The most notable contenders are ClojureScript and Elm, but in general the growth of functional reactive programming pales in comparison with React+Redux. (However, Redux was inspired by Elm, so perhaps more developers will want to check out Elm):
Desktop Framework Showdown: Nw.js vs Electron
Nowadays a lot of software need to synchronize data over different platforms (namely, mobile and desktop). Many services start out as web apps before they ported to support desktop apps for better user-experience, especially since web app development is faster and easier to update. Not to mention, users can instantly try out web apps without having to install anything, so that eliminates a step in the funnel.
In the past, people were stuck with CEF if they wanted to use web technologies to develop the front-end UI of desktop apps. This wasn’t that easy, and the apps also weren’t truly cross-platform compatible. Node.js desktop frameworks have made building cross-platform apps easy, and the shift to using web technologies for desktop app development has been on the rise since 2014. No news there.
Yet there are two main players in the field: Nw.js (previously node-webkit) and Electron. While both are great choices and have their own advantages, this article is about trends.
Thus, let’s take a look at the GitHub Star history for both projects:
Although Nw.js came out earlier and is considered more mature, it appears that Electron is growing at an exponential rate, while nw.js is growing at a fairly linear rate.
But wait! Is looking at GitHub stars fair, considering GitHub is the one that developed Electron in the first place? Well, if you look at the interest on Google trends, it more or less reflects the same thing:
Electron is pretty new, but it’s used by established companies such as Slack, Microsoft (Visiual Studio Code), WordPress, and Sencha. (On a side note, Codementor also uses Electron to power the desktop app for our mentors). Thanks to Electron’s ease of use, the ecosystem and community grew very fast. This popularity is likely going to carry on into 2017, making Electron the framework of choice for desktop app development.
Mobile App Framework Showdown: React Native vs Ionic
Ever since React Native came out, people have been predicting 2016 would be the year of React Native and that it’s the future of mobile development with web technologies, considering how it can be used to build cross-platform apps natively. If you google about React Native app performance, you’d mostly find praises, especially when it’s compared to HTML5 hybrid apps since it runs a lot smoother. So, is 2016 the year of React Native? In terms of hype and interest, it sure seems to be meeting the expectations:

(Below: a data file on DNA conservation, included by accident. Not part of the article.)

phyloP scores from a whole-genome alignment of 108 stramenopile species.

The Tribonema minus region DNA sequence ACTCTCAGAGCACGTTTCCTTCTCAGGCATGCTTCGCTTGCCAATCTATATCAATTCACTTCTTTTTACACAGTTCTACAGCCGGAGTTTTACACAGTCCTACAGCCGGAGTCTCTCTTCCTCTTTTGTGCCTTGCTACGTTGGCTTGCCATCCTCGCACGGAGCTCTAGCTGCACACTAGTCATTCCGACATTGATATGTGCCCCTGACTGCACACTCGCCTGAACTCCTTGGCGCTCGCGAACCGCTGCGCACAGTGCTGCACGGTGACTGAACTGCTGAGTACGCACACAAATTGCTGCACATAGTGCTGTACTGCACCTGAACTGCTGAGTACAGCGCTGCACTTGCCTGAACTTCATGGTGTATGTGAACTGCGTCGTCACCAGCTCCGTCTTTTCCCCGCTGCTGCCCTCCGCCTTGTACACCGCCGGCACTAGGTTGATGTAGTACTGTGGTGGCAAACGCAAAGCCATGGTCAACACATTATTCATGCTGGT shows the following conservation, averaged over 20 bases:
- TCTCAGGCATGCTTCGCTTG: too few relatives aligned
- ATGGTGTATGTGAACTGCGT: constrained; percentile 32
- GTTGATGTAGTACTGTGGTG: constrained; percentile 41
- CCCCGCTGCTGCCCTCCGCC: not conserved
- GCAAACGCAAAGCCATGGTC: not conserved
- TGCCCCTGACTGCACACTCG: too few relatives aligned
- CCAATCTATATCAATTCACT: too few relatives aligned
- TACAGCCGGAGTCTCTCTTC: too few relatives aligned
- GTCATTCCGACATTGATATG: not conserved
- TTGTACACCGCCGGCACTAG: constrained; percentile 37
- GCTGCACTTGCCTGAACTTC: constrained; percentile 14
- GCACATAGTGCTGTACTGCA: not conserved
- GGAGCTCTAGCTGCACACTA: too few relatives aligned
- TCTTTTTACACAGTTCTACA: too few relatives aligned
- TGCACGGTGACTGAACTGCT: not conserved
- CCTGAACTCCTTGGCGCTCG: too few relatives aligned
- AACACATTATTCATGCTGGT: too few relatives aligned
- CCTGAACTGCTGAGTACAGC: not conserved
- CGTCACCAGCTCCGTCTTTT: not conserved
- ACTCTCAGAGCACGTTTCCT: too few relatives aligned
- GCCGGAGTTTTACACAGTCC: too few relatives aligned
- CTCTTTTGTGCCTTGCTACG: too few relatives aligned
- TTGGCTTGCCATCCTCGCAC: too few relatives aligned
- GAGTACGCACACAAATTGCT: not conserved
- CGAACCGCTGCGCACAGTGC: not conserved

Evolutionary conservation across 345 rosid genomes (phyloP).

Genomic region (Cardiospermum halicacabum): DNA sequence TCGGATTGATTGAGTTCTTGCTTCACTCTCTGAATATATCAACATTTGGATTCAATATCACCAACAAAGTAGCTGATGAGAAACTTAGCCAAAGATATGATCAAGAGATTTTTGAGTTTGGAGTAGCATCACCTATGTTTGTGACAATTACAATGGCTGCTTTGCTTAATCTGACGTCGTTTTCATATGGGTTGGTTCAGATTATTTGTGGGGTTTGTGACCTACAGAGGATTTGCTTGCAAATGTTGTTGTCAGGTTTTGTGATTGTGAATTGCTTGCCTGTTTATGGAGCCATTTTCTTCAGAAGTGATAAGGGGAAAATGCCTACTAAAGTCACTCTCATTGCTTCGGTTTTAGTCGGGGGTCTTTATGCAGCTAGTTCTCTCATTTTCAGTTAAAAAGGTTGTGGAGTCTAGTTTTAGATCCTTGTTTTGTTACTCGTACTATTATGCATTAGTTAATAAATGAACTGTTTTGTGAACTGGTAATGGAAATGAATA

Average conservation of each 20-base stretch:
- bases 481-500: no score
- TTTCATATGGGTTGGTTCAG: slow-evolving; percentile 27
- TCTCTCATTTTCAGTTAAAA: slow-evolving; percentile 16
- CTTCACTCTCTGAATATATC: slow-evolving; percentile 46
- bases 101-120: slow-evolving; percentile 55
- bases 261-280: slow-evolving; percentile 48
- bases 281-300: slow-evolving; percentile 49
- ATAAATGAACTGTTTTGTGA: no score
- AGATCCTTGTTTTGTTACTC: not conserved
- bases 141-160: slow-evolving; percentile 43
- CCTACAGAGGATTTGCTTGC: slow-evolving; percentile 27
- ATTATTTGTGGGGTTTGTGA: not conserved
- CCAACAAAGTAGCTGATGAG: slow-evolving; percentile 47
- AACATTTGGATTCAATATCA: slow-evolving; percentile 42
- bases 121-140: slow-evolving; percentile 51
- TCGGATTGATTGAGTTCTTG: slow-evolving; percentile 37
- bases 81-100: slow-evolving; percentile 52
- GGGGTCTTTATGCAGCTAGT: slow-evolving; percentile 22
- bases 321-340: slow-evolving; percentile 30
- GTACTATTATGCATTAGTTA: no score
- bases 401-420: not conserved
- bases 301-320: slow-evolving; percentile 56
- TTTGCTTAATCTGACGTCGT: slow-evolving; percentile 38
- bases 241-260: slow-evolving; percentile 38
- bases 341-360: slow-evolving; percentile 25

But what about the actual adoption rate? As of writing this article, React Native has not yet released a version 1 (still at version 0.26), so jumping in right now will require the courage and patience to deal with app-breaking changes that requires refactoring the entire codebase, along with a plethora of unexpected issues (Codementor also uses React Native to build our mobile app). Thus, let’s take a look at the approximate npm downloads of React Native vs Ionic:
Well, looking at the graph, it seems that React Native is on its way to overtake ionic as the framework of choice for cross-platform mobile development using web technologies.
In terms of the job market, React Native is also becoming more in-demand than Ionic:
Doing a quick search on AngelList job postings, the results more or less reflect the same thing, where there are 75 job postings for developers skilled with ionic while there were 65 job postings for react native developers as of May 30th.
Thus, familiarity with React Native will definitely be a nice bonus to your resume going forward in 2016.
The Future of Web API: GraphQL vs REST
GraphQL was aiming to sort of replace REST APIs, but considering how ubiquitous REST APIs are, this is an unlikely scenario:
At best, GraphQL would complement REST APIs doing the things it does better than REST APIs, but it won’t be replacing REST as some thought it was set out to do. Furthermore, GraphQL is still very new and tied in with Facebook Relay, so there aren’t any best practices or enough learning resources for people to pick the skill up en masse. Therefore, 2016 is likely too early for GraphQL to become a thing despite the strong interest and hype. 2017 may be different, but in 2016 it’s not going to be an urgent skill to acquire, with only 6 job postings for it on Angel List as of May 30th.